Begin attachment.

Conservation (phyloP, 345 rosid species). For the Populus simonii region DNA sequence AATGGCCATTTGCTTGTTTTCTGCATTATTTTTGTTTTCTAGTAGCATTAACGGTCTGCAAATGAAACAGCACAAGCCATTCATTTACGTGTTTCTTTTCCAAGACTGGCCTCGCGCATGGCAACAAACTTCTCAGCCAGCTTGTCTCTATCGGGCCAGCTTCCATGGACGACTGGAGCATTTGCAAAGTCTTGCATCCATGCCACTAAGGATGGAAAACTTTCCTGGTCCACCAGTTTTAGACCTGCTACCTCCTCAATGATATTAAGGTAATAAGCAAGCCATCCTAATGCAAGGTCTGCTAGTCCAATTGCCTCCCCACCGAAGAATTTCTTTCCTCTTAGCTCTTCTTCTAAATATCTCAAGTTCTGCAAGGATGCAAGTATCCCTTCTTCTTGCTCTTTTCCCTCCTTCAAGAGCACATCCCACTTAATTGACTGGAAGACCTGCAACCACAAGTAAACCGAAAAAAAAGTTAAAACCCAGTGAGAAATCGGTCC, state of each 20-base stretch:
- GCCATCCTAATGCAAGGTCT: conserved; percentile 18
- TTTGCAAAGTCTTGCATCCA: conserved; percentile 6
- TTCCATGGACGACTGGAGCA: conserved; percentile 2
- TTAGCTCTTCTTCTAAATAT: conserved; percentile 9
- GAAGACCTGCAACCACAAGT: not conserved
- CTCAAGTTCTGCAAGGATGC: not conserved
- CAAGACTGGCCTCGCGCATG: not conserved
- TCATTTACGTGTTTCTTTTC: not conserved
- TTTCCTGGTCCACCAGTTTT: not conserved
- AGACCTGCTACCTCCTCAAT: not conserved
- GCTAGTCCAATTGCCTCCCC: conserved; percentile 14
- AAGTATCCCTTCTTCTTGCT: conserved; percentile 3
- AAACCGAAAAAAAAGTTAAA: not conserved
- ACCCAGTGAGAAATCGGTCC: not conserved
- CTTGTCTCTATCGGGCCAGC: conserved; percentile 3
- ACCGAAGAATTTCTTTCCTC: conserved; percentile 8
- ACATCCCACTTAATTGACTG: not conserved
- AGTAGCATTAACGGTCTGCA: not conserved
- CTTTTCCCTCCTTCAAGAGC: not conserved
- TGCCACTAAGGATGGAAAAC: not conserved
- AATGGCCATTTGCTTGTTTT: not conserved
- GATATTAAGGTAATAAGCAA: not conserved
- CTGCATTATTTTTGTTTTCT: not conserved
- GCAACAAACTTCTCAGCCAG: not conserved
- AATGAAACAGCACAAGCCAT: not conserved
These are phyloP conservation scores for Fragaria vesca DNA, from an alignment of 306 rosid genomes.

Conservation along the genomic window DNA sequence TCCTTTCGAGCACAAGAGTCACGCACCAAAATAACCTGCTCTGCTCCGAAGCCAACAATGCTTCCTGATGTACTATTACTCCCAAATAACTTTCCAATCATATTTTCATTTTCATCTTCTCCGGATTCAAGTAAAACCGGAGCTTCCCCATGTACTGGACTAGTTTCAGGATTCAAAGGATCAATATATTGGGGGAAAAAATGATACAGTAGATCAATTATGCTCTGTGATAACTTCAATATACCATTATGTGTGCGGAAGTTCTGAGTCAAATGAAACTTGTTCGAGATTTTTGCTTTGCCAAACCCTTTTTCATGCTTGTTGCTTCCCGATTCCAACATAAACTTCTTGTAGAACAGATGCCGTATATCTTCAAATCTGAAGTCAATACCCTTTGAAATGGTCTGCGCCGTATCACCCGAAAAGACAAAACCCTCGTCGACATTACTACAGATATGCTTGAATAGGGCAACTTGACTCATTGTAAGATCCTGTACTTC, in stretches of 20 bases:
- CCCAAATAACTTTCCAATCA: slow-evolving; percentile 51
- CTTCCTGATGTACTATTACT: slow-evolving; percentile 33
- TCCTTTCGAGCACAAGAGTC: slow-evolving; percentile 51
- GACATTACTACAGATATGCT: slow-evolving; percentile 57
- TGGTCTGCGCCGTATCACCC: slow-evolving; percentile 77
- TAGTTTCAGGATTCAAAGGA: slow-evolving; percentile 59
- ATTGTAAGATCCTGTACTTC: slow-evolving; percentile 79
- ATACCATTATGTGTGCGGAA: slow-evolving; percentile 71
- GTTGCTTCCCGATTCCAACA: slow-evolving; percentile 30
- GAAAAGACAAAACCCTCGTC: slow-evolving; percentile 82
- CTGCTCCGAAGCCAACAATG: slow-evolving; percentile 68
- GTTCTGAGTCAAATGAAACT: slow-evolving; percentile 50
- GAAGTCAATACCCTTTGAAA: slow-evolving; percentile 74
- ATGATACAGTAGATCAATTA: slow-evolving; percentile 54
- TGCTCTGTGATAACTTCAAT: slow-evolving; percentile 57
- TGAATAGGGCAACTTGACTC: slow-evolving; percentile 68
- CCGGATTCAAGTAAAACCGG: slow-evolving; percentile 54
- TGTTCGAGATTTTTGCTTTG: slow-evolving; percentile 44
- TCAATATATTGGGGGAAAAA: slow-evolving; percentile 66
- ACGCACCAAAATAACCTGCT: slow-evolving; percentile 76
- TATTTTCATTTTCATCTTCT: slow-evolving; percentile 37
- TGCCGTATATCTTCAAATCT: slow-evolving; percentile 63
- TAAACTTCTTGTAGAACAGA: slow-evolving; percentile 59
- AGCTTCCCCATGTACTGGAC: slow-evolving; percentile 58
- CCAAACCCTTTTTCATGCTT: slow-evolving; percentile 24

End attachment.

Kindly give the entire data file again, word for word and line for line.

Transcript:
Conservation (phyloP, 345 rosid species). For the Populus simonii region DNA sequence AATGGCCATTTGCTTGTTTTCTGCATTATTTTTGTTTTCTAGTAGCATTAACGGTCTGCAAATGAAACAGCACAAGCCATTCATTTACGTGTTTCTTTTCCAAGACTGGCCTCGCGCATGGCAACAAACTTCTCAGCCAGCTTGTCTCTATCGGGCCAGCTTCCATGGACGACTGGAGCATTTGCAAAGTCTTGCATCCATGCCACTAAGGATGGAAAACTTTCCTGGTCCACCAGTTTTAGACCTGCTACCTCCTCAATGATATTAAGGTAATAAGCAAGCCATCCTAATGCAAGGTCTGCTAGTCCAATTGCCTCCCCACCGAAGAATTTCTTTCCTCTTAGCTCTTCTTCTAAATATCTCAAGTTCTGCAAGGATGCAAGTATCCCTTCTTCTTGCTCTTTTCCCTCCTTCAAGAGCACATCCCACTTAATTGACTGGAAGACCTGCAACCACAAGTAAACCGAAAAAAAAGTTAAAACCCAGTGAGAAATCGGTCC, state of each 20-base stretch:
- GCCATCCTAATGCAAGGTCT: conserved; percentile 18
- TTTGCAAAGTCTTGCATCCA: conserved; percentile 6
- TTCCATGGACGACTGGAGCA: conserved; percentile 2
- TTAGCTCTTCTTCTAAATAT: conserved; percentile 9
- GAAGACCTGCAACCACAAGT: not conserved
- CTCAAGTTCTGCAAGGATGC: not conserved
- CAAGACTGGCCTCGCGCATG: not conserved
- TCATTTACGTGTTTCTTTTC: not conserved
- TTTCCTGGTCCACCAGTTTT: not conserved
- AGACCTGCTACCTCCTCAAT: not conserved
- GCTAGTCCAATTGCCTCCCC: conserved; percentile 14
- AAGTATCCCTTCTTCTTGCT: conserved; percentile 3
- AAACCGAAAAAAAAGTTAAA: not conserved
- ACCCAGTGAGAAATCGGTCC: not conserved
- CTTGTCTCTATCGGGCCAGC: conserved; percentile 3
- ACCGAAGAATTTCTTTCCTC: conserved; percentile 8
- ACATCCCACTTAATTGACTG: not conserved
- AGTAGCATTAACGGTCTGCA: not conserved
- CTTTTCCCTCCTTCAAGAGC: not conserved
- TGCCACTAAGGATGGAAAAC: not conserved
- AATGGCCATTTGCTTGTTTT: not conserved
- GATATTAAGGTAATAAGCAA: not conserved
- CTGCATTATTTTTGTTTTCT: not conserved
- GCAACAAACTTCTCAGCCAG: not conserved
- AATGAAACAGCACAAGCCAT: not conserved
These are phyloP conservation scores for Fragaria vesca DNA, from an alignment of 306 rosid genomes.

Conservation along the genomic window DNA sequence TCCTTTCGAGCACAAGAGTCACGCACCAAAATAACCTGCTCTGCTCCGAAGCCAACAATGCTTCCTGATGTACTATTACTCCCAAATAACTTTCCAATCATATTTTCATTTTCATCTTCTCCGGATTCAAGTAAAACCGGAGCTTCCCCATGTACTGGACTAGTTTCAGGATTCAAAGGATCAATATATTGGGGGAAAAAATGATACAGTAGATCAATTATGCTCTGTGATAACTTCAATATACCATTATGTGTGCGGAAGTTCTGAGTCAAATGAAACTTGTTCGAGATTTTTGCTTTGCCAAACCCTTTTTCATGCTTGTTGCTTCCCGATTCCAACATAAACTTCTTGTAGAACAGATGCCGTATATCTTCAAATCTGAAGTCAATACCCTTTGAAATGGTCTGCGCCGTATCACCCGAAAAGACAAAACCCTCGTCGACATTACTACAGATATGCTTGAATAGGGCAACTTGACTCATTGTAAGATCCTGTACTTC, in stretches of 20 bases:
- CCCAAATAACTTTCCAATCA: slow-evolving; percentile 51
- CTTCCTGATGTACTATTACT: slow-evolving; percentile 33
- TCCTTTCGAGCACAAGAGTC: slow-evolving; percentile 51
- GACATTACTACAGATATGCT: slow-evolving; percentile 57
- TGGTCTGCGCCGTATCACCC: slow-evolving; percentile 77
- TAGTTTCAGGATTCAAAGGA: slow-evolving; percentile 59
- ATTGTAAGATCCTGTACTTC: slow-evolving; percentile 79
- ATACCATTATGTGTGCGGAA: slow-evolving; percentile 71
- GTTGCTTCCCGATTCCAACA: slow-evolving; percentile 30
- GAAAAGACAAAACCCTCGTC: slow-evolving; percentile 82
- CTGCTCCGAAGCCAACAATG: slow-evolving; percentile 68
- GTTCTGAGTCAAATGAAACT: slow-evolving; percentile 50
- GAAGTCAATACCCTTTGAAA: slow-evolving; percentile 74
- ATGATACAGTAGATCAATTA: slow-evolving; percentile 54
- TGCTCTGTGATAACTTCAAT: slow-evolving; percentile 57
- TGAATAGGGCAACTTGACTC: slow-evolving; percentile 68
- CCGGATTCAAGTAAAACCGG: slow-evolving; percentile 54
- TGTTCGAGATTTTTGCTTTG: slow-evolving; percentile 44
- TCAATATATTGGGGGAAAAA: slow-evolving; percentile 66
- ACGCACCAAAATAACCTGCT: slow-evolving; percentile 76
- TATTTTCATTTTCATCTTCT: slow-evolving; percentile 37
- TGCCGTATATCTTCAAATCT: slow-evolving; percentile 63
- TAAACTTCTTGTAGAACAGA: slow-evolving; percentile 59
- AGCTTCCCCATGTACTGGAC: slow-evolving; percentile 58
- CCAAACCCTTTTTCATGCTT: slow-evolving; percentile 24